Martin Patrick Durkin
|Martin P. Durkin|
|The official portrait of Martin P. Durkin hangs in the Department of Labor|
|7th United States Secretary of Labor|
January 21, 1953 – September 10, 1953
|President||Dwight D. Eisenhower|
|Preceded by||Maurice J. Tobin|
|Succeeded by||James P. Mitchell|
March 18, 1894|
Chicago, Illinois, U.S.
|Died||November 13, 1955
Washington, D.C., U.S.
|Resting place||St. Mary Catholic Cemetery, Evergreen Park, Illinois, U.S.|
|Spouse(s)||Anna McNicholas Durkin|
|Children||Martin Patrick Durkin, Jr.
William Joseph Durkin
John Francis Durkin
Martin Patrick Durkin (March 18, 1894 – November 13, 1955) was a U.S. administrator. He served as Secretary of Labor from January 21, 1953 to September 10, 1953, where he was the "plumber" of President Dwight Eisenhower's "Nine Millionaires and a Plumber" cabinet.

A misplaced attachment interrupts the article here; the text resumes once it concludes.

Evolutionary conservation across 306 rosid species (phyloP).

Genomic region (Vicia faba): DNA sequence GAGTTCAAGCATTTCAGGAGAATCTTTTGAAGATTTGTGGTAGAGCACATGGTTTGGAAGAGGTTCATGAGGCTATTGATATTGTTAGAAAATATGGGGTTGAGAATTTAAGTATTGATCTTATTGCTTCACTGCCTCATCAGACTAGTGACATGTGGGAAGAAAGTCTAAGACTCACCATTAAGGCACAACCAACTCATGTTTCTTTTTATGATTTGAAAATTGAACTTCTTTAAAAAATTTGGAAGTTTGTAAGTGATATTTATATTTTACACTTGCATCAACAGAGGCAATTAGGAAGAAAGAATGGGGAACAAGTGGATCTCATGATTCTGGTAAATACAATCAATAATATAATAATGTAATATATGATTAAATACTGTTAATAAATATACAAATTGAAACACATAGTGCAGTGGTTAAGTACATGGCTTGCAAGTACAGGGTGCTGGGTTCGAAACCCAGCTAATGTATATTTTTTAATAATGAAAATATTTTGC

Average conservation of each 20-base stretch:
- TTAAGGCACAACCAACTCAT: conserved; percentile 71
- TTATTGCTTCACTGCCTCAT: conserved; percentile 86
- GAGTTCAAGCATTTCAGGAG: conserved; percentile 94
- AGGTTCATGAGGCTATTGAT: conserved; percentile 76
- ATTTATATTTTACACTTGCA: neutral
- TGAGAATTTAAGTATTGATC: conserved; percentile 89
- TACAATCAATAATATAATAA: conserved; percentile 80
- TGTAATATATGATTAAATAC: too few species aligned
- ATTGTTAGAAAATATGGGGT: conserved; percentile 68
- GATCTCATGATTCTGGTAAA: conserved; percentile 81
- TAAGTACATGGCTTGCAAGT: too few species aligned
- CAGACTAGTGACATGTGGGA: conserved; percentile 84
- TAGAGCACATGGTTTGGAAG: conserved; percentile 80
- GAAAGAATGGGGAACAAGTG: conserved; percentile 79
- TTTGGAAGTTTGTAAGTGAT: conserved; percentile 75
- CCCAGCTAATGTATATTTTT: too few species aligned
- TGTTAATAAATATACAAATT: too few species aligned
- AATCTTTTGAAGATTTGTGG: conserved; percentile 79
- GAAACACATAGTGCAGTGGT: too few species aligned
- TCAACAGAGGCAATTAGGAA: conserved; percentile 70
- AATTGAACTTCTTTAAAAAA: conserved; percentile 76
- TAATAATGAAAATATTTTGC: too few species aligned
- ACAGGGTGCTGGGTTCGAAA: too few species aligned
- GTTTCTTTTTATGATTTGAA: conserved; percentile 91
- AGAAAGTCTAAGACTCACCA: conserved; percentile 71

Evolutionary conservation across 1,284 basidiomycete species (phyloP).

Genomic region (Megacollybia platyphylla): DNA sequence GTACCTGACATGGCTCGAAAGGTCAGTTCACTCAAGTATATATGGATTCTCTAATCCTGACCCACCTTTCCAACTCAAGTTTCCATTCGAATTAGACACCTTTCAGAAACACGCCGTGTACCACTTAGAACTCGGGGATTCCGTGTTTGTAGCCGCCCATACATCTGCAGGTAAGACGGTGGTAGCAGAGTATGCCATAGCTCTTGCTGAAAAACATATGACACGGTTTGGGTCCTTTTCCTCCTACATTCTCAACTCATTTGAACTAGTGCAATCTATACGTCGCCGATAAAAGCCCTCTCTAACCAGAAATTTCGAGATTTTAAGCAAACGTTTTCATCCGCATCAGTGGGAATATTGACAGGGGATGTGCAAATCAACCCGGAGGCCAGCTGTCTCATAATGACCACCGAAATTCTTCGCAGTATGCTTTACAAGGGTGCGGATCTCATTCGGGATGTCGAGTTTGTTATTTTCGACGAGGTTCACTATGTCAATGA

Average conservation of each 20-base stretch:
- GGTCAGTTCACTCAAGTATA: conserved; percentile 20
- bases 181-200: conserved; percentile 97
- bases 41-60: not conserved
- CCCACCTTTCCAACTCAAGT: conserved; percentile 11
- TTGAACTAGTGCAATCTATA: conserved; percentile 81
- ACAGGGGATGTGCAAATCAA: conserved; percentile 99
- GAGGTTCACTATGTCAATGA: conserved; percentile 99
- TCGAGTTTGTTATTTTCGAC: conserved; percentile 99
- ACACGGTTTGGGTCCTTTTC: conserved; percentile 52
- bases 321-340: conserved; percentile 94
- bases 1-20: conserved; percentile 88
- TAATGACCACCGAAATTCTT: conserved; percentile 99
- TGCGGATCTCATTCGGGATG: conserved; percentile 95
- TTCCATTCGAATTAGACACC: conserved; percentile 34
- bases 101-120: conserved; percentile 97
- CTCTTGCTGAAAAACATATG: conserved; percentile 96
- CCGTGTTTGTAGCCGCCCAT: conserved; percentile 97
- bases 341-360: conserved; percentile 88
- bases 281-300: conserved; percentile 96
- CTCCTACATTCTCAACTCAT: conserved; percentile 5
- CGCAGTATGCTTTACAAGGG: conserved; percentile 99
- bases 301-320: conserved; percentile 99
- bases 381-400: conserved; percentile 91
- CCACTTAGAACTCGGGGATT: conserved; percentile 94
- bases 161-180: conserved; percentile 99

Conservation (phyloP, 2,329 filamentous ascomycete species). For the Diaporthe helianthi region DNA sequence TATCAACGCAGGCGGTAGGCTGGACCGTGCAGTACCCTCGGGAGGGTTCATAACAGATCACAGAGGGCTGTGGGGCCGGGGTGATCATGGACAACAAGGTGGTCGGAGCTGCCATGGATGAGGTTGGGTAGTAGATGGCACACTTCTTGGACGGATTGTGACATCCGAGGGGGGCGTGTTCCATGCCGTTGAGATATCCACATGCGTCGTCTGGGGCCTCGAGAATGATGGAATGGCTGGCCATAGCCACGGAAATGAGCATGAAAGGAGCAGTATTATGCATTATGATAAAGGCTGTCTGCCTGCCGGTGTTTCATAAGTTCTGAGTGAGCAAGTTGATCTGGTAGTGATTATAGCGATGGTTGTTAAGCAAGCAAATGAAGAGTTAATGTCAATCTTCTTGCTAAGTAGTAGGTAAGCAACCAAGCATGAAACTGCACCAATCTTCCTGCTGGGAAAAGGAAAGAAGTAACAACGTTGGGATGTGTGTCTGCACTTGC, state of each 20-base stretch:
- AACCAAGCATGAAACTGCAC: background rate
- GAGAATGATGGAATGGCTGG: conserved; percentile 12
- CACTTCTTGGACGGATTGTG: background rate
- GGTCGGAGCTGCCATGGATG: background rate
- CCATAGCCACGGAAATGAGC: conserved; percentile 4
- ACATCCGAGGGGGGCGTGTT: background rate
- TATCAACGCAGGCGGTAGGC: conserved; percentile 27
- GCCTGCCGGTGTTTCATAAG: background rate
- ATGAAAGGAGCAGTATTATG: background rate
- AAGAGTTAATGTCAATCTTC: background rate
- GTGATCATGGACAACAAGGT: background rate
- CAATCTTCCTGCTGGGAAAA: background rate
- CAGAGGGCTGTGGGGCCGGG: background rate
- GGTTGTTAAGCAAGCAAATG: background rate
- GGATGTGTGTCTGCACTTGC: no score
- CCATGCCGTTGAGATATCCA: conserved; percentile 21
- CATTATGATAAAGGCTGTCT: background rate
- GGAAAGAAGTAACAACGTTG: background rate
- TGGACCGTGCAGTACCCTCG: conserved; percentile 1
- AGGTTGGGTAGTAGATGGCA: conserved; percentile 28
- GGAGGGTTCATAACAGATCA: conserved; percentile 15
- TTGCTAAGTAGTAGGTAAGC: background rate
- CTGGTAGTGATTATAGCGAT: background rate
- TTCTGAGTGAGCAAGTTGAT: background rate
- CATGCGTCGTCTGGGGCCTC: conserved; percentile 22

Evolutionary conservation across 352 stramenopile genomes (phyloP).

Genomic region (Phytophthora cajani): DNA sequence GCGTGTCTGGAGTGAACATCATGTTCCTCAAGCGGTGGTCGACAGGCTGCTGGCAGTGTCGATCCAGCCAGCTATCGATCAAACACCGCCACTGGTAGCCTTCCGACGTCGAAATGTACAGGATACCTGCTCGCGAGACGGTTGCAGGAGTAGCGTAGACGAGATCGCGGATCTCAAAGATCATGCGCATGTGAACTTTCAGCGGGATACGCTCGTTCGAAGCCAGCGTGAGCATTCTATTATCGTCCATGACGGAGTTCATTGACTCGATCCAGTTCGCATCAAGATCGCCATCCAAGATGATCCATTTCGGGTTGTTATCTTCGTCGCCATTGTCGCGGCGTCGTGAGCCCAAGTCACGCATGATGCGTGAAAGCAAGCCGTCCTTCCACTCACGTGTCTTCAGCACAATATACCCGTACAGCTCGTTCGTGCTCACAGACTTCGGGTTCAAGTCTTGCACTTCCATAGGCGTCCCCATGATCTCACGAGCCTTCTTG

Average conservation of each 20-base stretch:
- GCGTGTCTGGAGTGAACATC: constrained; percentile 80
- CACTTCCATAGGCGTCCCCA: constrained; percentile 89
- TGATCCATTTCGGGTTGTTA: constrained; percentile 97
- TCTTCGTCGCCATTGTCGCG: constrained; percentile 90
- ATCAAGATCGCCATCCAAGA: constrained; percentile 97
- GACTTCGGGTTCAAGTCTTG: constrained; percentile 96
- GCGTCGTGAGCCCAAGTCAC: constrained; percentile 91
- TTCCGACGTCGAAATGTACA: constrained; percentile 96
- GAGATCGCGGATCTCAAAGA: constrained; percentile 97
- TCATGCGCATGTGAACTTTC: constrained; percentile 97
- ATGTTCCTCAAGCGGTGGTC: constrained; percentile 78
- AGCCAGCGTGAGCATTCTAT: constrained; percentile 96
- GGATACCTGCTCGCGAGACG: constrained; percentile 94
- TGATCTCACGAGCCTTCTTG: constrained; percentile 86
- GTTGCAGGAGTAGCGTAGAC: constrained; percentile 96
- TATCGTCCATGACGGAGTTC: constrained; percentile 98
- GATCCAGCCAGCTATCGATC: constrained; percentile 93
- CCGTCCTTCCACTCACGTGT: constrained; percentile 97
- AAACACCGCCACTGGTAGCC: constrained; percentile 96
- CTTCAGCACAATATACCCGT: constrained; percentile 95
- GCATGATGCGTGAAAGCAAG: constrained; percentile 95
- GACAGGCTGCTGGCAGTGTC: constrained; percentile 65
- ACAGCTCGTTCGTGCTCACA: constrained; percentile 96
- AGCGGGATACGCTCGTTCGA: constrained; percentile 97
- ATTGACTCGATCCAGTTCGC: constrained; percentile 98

Durkin was born in Chicago, Illinois, on March 18, 1894, the son of James J. Durkin and Mary Catherine (née Higgins). At the age of 17, Durkin became involved in the plumber's and pipe fitter's union. On August 29, 1921, Durkin married the former Anna H. McNicholas. They had three sons: Martin Patrick, Jr., William Joseph and John Francis Durkin. He eventually became president of that union, and then served as Director of Labor for the State of Illinois from 1933 to 1941. He worked closely with the President Franklin D. Roosevelt's Secretary of Labor, Frances Perkins.
Durkin served as the Secretary of Labor during the Eisenhower administration. A Democrat among Republicans, he unsuccessfully pushed for his revisions in the Taft-Hartley Act. This led to his resignation after less than eight months in office, the shortest tenure of any Secretary of Labor.
Maurice J. Tobin
|U.S. Secretary of Labor
Served under: Dwight D. Eisenhower
January 21–September 10, 1953
James P. Mitchell
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